Rose Green loves books. She loves them so much that she has made working with them part of her professional career. She often reads 100 to 120 books in a year.

Green, a Grand Forks resident and freelance book editor, has a personal affinity for middle and young adult books, the types of books she enjoys editing and writing.

This year she’s read fewer books, but that’s partly because the local libraries have been closed for much of the past year due to the pandemic, and Green often likes to check out books first to see if she likes them before purchasing them. When she is on the lookout to purchase a new title, she goes online or visits one of the bookshops in town.

The problem is, there are few bookstores in Greater Grand Forks and she sometimes has a tough time finding what she is looking for locally.

Still, the local bookstores say they have been keeping busy over the past year as people seem to be reading more during the pandemic.

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Green said she’ll sometimes browse Ferguson Books & More! because of the number of titles available – some 100,000 according to store manager Sterling Reed – but from time to time she’ll also visit the UND Bookstore on the University of North Dakota campus.

The UND Bookstore at its peak season has some $3 million worth of inventory, said store director Kevin Flanagan, and sells books and other items, including university apparel, to university students and the public.

Partly because of the few options in town, Flanagan views his bookstore as a much-needed commodity for the community, even if it doesn’t have as many books as Barnes & Noble, the closest of which is in Fargo. (A B&N store formerly was located where the UND Bookstore is now.)

People come into his store seeking entertainment through the written word – anything to escape the humdrum and stress of the pandemic. He also has seen an increase in hardcopy textbook sales, giving a nod that even the younger generation prefers hardcopy books to digital ones.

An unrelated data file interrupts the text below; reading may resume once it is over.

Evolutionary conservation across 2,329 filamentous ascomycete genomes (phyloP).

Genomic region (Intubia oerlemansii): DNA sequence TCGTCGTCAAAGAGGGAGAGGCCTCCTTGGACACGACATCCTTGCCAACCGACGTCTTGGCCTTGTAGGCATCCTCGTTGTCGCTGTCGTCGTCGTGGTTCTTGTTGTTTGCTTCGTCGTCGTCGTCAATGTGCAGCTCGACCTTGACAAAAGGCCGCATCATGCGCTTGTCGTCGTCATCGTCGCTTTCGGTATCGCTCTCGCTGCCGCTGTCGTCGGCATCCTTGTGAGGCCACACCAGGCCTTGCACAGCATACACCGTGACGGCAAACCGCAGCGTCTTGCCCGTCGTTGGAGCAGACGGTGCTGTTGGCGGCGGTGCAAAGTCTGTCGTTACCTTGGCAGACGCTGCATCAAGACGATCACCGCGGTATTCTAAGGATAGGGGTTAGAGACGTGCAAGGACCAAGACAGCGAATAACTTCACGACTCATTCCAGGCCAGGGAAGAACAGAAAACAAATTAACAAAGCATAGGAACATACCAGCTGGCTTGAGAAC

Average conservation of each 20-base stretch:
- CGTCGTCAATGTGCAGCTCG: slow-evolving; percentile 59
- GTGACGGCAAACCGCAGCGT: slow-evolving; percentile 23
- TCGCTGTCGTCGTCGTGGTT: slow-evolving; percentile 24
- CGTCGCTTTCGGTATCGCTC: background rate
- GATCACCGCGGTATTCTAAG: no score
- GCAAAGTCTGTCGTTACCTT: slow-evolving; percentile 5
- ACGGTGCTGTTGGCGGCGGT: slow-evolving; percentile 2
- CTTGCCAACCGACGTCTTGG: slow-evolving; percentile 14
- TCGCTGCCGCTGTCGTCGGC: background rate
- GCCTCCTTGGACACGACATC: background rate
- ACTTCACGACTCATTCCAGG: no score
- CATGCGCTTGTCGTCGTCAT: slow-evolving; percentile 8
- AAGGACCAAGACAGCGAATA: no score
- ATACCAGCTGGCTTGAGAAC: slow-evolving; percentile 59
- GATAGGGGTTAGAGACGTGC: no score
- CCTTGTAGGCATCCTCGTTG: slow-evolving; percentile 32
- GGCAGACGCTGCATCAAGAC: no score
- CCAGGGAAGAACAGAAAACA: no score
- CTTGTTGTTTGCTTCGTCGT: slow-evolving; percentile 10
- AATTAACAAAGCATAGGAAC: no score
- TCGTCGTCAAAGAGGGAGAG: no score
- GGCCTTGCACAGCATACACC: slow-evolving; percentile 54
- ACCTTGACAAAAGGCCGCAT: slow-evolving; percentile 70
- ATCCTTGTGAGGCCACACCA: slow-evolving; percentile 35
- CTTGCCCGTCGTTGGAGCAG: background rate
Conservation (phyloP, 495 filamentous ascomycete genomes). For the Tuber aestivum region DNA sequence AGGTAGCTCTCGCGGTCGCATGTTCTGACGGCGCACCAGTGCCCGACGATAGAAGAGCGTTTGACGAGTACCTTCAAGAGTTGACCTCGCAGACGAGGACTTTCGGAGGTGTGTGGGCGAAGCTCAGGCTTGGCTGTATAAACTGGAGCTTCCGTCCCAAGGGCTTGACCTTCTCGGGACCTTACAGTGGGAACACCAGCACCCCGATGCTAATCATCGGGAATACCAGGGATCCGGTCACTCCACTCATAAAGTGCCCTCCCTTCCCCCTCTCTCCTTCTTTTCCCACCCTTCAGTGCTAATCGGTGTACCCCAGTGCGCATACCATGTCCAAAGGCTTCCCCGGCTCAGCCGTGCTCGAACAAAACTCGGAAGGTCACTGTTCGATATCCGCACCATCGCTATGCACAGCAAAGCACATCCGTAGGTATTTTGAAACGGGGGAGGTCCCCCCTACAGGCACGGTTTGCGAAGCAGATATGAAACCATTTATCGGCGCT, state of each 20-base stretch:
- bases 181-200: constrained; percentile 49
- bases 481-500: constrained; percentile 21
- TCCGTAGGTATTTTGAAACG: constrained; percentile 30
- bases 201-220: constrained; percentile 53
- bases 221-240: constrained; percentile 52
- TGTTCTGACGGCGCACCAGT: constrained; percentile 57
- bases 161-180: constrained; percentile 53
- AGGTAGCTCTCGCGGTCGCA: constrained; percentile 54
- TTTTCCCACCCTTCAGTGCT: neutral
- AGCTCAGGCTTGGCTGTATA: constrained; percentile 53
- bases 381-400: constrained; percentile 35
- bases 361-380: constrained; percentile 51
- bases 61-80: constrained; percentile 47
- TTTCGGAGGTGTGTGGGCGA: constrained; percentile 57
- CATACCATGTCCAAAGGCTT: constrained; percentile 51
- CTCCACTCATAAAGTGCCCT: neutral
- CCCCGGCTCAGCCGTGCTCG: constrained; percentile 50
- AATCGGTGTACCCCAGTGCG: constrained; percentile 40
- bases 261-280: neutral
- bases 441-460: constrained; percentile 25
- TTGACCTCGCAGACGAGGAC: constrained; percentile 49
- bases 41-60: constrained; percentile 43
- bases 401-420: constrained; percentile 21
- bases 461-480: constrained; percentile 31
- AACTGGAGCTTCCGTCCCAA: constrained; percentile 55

Flanagan can understand that philosophy.

“At my age I still want to hold that book in my hand,” he said. “With all of the devices these kids have, they still want the hard book, too. I find that refreshing.”

Titles that sell regularly in his store are works by local authors. Before the pandemic was declared, Flanagan would invite authors in for book signings and lectures, but those have been put on hold in recent months. He hopes to host those again in the future.

The book section has shrunk at the store over the months, with more space devoted to apparel and other university items, but people still come in specifically to browse and buy titles. Some shelves are empty now, as the store is in one of its periods where it changes out some of its books. More are on the way.

“It's a complicated business,” Flanagan said. “It's books in and books out, and if I'm not selling a book I have to get rid of it because it costs me money to have it sit on my shelf. I really have to look at everything closely. ... It's a tricky business and an expensive business. Books are not cheap.”